Going to Bed with Caroline Vreeland: The Nude Feminine is Divine


Going to Bed with Caroline Vreeland is a new column on CR about everything between the bedsheets and more. Have a question? Comment? Flirty note? Email CV at online[at]crfashionbook.com.

There are only a few things that you can take with you when you die. You can’t take your car, your house, or your money. Sadly, I can’t even take my thigh high red leather Fendi boots. Two things that I do forever own though, are my voice and my physical body. And I’m sick and tired of my sexuality being misconstrued as sluttish.

Historically, this hasn’t always been the case. In ancient Rome, Venus, goddess of love, fertility, sex, and—in many cults, prostitutes—was worshiped through countless wine and rose-filled festivals. In the ’50s, Marilyn Monroe brought the words „sex symbol“ to the silver screen. So where do these hang ups about nudity come from? What separates a work of art today from a thirsty Instagram post? We should all have the right to express ourselves as long as it doesn’t hurt anyone else in the process.

Take Nicole Kidman’s bare ass in Eyes Wide Shut as an example. Clearly that was not pornography. You can’t deny the film is a work of art and you certainly can’t deny that her ass is a work of art. So what’s the difference between this and a girl posing nude for her self timer? Is it the narrative? Or is it the person—Kubrick in the former—behind it?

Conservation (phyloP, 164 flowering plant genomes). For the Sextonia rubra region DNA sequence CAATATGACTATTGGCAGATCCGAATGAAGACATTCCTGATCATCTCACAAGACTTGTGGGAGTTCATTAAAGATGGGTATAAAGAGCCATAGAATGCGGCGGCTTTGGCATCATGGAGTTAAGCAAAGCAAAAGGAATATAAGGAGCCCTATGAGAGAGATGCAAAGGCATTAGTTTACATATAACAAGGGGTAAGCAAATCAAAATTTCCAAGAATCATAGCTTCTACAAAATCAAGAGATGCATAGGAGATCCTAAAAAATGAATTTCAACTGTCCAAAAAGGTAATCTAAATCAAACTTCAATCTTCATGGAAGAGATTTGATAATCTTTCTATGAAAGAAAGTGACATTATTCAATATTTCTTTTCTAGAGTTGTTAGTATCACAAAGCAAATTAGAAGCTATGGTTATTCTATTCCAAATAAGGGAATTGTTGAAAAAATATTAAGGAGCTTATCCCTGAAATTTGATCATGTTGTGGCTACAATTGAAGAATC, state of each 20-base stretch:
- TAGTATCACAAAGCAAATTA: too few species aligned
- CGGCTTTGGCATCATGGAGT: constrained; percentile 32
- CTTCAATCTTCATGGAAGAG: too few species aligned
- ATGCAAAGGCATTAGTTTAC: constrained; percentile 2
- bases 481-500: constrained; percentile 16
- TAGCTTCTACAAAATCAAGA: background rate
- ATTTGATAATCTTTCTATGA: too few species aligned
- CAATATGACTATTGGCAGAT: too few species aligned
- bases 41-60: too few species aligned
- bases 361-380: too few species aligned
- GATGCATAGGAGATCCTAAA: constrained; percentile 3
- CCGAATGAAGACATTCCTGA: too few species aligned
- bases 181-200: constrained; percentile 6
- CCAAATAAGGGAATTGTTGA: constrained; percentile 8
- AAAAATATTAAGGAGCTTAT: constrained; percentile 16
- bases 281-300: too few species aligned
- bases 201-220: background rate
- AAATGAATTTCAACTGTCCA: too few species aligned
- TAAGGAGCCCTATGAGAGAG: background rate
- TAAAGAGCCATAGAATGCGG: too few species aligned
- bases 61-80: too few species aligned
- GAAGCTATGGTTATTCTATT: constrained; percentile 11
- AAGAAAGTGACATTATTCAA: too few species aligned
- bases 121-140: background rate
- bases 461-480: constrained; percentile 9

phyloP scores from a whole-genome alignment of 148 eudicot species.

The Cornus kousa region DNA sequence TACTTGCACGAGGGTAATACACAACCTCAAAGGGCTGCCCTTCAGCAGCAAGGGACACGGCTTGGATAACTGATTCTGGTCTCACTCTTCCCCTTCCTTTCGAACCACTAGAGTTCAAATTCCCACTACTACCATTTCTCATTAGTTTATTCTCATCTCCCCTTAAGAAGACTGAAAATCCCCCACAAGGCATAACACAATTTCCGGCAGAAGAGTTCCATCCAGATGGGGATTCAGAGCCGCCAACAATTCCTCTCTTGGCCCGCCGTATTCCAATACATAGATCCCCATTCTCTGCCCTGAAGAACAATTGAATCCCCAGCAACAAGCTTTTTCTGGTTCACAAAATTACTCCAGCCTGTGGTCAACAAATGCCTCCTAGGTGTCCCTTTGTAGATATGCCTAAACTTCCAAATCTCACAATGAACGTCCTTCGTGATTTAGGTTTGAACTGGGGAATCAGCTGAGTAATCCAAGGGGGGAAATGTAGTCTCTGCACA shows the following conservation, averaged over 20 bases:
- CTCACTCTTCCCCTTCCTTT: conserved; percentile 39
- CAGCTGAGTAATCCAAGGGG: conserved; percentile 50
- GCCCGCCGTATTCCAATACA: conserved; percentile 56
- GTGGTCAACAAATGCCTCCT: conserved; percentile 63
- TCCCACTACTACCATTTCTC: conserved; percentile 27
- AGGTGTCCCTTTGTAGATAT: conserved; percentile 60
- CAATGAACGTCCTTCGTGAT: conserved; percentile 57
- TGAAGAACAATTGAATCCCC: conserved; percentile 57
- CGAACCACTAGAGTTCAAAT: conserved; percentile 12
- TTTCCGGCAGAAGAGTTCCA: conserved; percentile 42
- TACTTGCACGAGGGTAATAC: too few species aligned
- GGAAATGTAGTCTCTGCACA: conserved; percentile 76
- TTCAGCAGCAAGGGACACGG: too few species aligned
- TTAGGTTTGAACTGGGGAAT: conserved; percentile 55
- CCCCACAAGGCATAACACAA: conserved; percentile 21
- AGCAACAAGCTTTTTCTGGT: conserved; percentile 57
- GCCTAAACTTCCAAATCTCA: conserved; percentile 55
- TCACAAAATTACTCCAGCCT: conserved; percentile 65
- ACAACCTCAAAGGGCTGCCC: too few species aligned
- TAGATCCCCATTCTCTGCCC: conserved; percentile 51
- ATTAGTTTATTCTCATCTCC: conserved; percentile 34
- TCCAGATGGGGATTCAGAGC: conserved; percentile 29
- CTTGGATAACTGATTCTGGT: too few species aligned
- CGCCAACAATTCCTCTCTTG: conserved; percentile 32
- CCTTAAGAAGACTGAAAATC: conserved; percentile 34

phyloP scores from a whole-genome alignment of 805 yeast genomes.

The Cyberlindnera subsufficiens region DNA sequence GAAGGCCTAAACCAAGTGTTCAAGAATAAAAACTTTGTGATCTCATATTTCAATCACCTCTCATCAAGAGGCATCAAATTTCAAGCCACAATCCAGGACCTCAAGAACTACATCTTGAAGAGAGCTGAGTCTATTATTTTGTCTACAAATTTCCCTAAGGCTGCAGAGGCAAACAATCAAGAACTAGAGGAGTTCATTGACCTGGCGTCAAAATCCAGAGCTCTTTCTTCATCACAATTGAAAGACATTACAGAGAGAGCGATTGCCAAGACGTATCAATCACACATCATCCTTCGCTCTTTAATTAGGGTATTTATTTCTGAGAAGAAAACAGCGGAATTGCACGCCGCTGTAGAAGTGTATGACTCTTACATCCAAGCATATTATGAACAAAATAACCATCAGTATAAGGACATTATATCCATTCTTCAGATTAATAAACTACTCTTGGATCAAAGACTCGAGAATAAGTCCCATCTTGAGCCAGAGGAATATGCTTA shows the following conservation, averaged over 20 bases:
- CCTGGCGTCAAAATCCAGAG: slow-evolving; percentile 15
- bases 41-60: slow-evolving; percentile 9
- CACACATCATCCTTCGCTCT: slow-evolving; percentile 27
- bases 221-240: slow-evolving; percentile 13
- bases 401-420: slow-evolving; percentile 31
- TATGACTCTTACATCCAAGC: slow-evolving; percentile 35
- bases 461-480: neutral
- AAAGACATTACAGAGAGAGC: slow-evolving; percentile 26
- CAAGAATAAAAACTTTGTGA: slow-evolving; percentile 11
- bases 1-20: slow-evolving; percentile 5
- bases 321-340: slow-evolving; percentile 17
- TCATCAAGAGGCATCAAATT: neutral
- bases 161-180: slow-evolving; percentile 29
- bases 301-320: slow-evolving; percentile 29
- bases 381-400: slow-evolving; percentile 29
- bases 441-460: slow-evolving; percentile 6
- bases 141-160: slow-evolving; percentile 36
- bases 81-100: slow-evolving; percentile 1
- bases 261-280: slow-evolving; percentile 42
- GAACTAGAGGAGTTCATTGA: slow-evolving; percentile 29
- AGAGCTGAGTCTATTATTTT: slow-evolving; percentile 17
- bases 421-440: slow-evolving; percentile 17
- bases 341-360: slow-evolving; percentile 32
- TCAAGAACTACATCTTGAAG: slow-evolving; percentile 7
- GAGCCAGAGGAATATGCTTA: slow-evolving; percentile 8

Another important moment comes from one of my all time favorite literary passages. Aphrodite (“Ancient Manners”) by Pierre Louÿs explores the world of a courtesan named Chrysis in 19th century Alexandria, Egypt. In her time, people weren’t opposed to Chrysis’ line of work, in fact it was quite the opposite: she was an important and revered woman of society. Chrysis paid her dues and even attended church. She wasn’t shunned in the community as most sex workers are today. The passage I love most describes Chrysis in her chambers, covered in nothing but her long, lustrous hair, and her jewelry, admiring herself piece by piece in a mirror. These words of self love have always stuck with me. For some reason, from a young age, I loved thinking of this woman, owning the value of her sexuality and finding herself beautiful. (By the way, she is described as being curvy with a full belly and thick thighs).

The use of nudity in these cases is instrumental to reveal parts of human nature—and eventually—a bigger narrative. And I think the same can be done through social media. Look at people like Mary Rosenberger or Zoë Ligon. Many of the things I see regularly on Instagram I do consider art. Especially when people use their posts to discuss something larger than themselves: be it about body positivity or just learning to self-express. Nudity is natural and beautiful, and I think everyone should embrace their curiosities and honor their urges.

Most importantly, you cannot forget that no one owns you other than yourself. You don’t need another a man or woman to be excited by you for you to be excited by yourself. Take control of your own sexual nature. Do not depend on someone else for your happiness. Unless were talking about some harmless BDSM action, and if that’s your bag, more power to you!


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